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Pope Benedict XVI gives final public address at St. Peter's Square

February 27, 2013 12:00:00 AM PST
Pope Benedict XVI on Wednesday gave his final public address before his resignation becomes official. He thanked Catholics around the globe for respecting his choice to resign.

An estimated 150,000 pilgrims cheered as the pope made his way through St. Peter's Square in his popemobile. The pope stopped at times to kiss and bless children. Some in the audience waved flags and held banners showing their gratitude.

The pope acknowledged there have been difficult times during his papacy, but also recalled moments of joy and light. The 85-year-old told the Catholic faithful to pray for his successor, and he once again explained his reasons for stepping down after eight years.

Benedict said that "to love the church means also to have the courage to take difficult, painful decisions, always keeping the good of the church in mind, not oneself."

Many of the cardinals who will choose Benedict's successor were also in the crowd for his final public audience including Los Angeles Cardinal Roger Mahony. The cardinals gave him a standing ovation at the end of his speech.

Mahony has been criticized for covering up priestly abuse of minors. When reporters asked Mahony his response to those outside the Vatican who don't want him in the conclave, he said, "God bless you" and kept walking.

There were many Americans on hand. Julia Hawkes of Los Angeles and two of her college friends said they wanted to hear his words, knowing the last time a pope retired was 600 years ago.

"This is such a monumental time. No pope has resigned the way he has done. It's something that we have to see," said Hawkes.

The pope's tenure has been beset by the clerical sex abuse scandal, discord over everything from priestly celibacy to women's ordination, and most recently the betrayal by his own butler who stole his private papers and leaked them to a journalist. Some say the scandals tarnish his legacy.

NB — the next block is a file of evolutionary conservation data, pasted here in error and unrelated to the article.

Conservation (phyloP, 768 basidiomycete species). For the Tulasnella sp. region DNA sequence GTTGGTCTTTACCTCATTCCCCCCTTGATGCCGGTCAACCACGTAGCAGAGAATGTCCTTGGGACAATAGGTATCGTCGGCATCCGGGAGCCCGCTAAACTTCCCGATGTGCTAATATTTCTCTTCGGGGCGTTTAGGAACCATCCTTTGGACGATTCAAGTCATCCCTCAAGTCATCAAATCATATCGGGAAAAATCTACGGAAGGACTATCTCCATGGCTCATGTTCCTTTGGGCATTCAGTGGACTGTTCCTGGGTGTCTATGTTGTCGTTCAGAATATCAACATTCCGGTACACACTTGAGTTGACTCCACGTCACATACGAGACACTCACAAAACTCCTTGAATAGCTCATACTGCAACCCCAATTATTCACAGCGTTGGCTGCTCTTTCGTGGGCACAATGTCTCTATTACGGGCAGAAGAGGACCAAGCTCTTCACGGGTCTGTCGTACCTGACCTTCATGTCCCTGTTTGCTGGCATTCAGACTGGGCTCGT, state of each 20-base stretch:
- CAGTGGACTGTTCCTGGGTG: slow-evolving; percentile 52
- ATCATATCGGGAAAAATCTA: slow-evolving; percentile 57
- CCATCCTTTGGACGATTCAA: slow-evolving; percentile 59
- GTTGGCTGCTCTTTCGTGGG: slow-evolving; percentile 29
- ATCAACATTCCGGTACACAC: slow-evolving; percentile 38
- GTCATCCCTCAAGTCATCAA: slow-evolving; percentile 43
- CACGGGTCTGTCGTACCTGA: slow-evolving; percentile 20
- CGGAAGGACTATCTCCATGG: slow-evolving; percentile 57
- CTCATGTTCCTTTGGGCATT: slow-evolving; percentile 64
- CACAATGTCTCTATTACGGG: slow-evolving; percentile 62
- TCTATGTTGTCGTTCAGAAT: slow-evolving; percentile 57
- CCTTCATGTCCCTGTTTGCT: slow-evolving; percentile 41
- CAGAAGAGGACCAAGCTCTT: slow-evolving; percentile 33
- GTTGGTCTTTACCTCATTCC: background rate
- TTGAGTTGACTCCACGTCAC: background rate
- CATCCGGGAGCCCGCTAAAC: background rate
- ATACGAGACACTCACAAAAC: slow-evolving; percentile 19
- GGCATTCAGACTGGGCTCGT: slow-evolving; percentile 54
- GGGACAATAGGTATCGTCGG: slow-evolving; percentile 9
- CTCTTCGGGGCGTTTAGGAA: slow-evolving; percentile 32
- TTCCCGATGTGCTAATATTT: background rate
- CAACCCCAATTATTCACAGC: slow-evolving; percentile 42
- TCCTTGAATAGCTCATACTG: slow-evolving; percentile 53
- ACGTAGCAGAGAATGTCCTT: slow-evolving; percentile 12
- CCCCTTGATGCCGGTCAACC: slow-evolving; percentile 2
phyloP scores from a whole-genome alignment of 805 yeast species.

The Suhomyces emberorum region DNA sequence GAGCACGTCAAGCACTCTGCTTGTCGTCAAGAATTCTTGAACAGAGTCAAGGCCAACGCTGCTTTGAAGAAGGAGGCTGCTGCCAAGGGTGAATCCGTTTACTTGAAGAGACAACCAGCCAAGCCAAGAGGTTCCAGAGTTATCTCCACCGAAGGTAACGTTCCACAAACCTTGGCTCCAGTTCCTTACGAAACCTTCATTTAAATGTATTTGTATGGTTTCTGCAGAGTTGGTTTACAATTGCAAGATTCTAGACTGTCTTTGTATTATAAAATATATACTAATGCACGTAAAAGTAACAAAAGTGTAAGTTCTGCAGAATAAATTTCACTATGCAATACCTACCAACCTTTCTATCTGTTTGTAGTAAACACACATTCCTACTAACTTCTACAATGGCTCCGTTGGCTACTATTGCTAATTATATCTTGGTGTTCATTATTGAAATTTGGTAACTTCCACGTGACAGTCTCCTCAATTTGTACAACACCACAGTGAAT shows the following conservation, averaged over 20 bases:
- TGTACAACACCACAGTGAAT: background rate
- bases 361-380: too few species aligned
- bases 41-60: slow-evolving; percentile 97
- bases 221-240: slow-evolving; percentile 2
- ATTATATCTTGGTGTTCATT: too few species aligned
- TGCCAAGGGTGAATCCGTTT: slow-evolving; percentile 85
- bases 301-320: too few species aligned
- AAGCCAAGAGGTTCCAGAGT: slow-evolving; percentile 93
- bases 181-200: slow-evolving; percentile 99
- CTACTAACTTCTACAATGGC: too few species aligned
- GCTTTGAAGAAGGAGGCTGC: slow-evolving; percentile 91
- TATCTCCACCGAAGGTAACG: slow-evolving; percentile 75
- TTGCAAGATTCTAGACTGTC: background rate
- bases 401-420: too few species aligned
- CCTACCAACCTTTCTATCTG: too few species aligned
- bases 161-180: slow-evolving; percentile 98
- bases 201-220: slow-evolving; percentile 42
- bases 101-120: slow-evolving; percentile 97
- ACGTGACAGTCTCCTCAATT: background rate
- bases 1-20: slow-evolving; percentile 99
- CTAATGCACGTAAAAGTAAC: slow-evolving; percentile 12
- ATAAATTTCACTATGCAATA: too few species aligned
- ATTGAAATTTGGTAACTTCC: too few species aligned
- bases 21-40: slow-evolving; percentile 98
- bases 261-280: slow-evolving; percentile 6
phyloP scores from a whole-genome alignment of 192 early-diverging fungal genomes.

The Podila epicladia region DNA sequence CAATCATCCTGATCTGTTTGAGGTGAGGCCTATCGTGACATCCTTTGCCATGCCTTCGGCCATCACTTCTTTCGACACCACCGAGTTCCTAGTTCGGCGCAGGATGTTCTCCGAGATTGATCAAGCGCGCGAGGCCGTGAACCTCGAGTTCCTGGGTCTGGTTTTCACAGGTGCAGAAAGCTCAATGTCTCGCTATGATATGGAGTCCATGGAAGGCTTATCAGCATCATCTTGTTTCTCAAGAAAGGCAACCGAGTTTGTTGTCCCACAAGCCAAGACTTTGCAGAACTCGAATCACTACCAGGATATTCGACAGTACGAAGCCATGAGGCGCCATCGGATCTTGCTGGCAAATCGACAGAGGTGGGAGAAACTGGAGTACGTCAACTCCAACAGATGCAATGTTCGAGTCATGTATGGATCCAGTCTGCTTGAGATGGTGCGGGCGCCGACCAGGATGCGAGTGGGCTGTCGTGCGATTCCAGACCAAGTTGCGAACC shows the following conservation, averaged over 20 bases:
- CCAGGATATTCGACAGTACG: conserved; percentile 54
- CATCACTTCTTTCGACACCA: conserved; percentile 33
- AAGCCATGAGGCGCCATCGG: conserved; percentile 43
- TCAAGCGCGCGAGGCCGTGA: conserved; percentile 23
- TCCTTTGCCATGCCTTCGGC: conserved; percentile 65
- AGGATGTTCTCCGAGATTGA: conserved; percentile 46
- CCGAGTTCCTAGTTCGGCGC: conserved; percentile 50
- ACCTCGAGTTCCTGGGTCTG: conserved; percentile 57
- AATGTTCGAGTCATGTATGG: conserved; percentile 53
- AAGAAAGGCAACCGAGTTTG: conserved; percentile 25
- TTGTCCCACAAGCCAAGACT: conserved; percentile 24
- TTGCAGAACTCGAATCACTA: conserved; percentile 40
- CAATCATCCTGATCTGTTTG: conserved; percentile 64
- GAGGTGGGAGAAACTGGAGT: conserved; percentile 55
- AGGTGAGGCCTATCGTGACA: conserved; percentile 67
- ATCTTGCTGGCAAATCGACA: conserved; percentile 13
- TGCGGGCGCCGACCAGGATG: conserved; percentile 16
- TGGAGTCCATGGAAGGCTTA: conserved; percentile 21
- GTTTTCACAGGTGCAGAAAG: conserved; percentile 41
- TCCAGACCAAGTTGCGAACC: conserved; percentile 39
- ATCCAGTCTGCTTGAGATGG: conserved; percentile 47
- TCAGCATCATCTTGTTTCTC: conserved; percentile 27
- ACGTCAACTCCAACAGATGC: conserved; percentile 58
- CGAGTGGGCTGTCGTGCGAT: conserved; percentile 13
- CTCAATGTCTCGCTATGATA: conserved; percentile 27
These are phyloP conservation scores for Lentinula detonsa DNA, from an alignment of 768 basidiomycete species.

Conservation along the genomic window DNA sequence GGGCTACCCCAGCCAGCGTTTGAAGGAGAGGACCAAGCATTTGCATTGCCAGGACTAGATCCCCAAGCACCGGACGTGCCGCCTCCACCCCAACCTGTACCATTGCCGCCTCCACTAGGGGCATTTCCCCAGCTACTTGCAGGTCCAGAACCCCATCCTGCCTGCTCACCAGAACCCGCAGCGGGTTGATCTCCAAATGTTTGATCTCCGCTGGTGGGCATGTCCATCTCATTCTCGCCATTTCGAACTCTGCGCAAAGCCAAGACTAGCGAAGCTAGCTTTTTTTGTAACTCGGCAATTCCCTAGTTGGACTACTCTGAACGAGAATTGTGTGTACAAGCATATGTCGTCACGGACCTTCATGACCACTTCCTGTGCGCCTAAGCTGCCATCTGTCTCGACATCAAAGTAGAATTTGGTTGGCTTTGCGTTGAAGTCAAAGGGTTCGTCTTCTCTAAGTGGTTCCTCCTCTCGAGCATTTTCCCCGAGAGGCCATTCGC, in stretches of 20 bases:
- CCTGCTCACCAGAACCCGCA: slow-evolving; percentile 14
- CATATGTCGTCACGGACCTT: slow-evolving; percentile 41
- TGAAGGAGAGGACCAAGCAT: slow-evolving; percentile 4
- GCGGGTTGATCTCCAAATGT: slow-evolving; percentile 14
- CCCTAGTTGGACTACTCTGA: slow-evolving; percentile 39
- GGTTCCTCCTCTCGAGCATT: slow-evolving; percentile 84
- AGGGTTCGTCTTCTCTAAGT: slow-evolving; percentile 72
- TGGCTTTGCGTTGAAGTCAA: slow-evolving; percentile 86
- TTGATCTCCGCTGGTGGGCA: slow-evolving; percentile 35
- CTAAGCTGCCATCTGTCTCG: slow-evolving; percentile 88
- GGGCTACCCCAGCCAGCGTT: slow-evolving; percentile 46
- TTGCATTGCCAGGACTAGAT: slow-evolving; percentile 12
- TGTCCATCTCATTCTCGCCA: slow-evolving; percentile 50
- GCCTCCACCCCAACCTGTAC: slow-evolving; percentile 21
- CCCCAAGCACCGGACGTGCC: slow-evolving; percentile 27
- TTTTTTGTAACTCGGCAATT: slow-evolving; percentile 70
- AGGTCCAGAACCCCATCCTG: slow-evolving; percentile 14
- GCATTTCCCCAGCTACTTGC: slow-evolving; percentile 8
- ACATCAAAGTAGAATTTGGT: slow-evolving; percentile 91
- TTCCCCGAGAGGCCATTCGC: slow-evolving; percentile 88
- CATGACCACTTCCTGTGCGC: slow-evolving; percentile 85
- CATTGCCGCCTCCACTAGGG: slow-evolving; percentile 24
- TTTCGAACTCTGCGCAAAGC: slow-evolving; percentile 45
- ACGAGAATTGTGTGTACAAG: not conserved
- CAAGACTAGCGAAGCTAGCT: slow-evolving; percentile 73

"It seems like he's taking off right in the middle of it and doesn't want to solve the problem. It's easier just to leave," said Darlene Niewski, who was visiting Rome from New York.

The pope will meet with cardinals on Thursday for the last time and then fly by helicopter to the papal residence in Rome. He will greet parishioners from the palazzo's balcony. It'll be his final act as pope before his retirement officially begins Thursday night.

After Thursday night, Pope Benedict will be referred to as his holiness Pope Emeritus. And you won't see any more tweets from the pontiff. He's also retiring his Twitter account.

On Monday, the cardinals will decide the date of the next conclave to elect a new pope. Normally the cardinals are not allowed to select a new pope until 15 to 20 days after the office becomes vacant, usually when the previous pope dies. But Pope Benedict has made it possible for cardinals to elect his successor faster.


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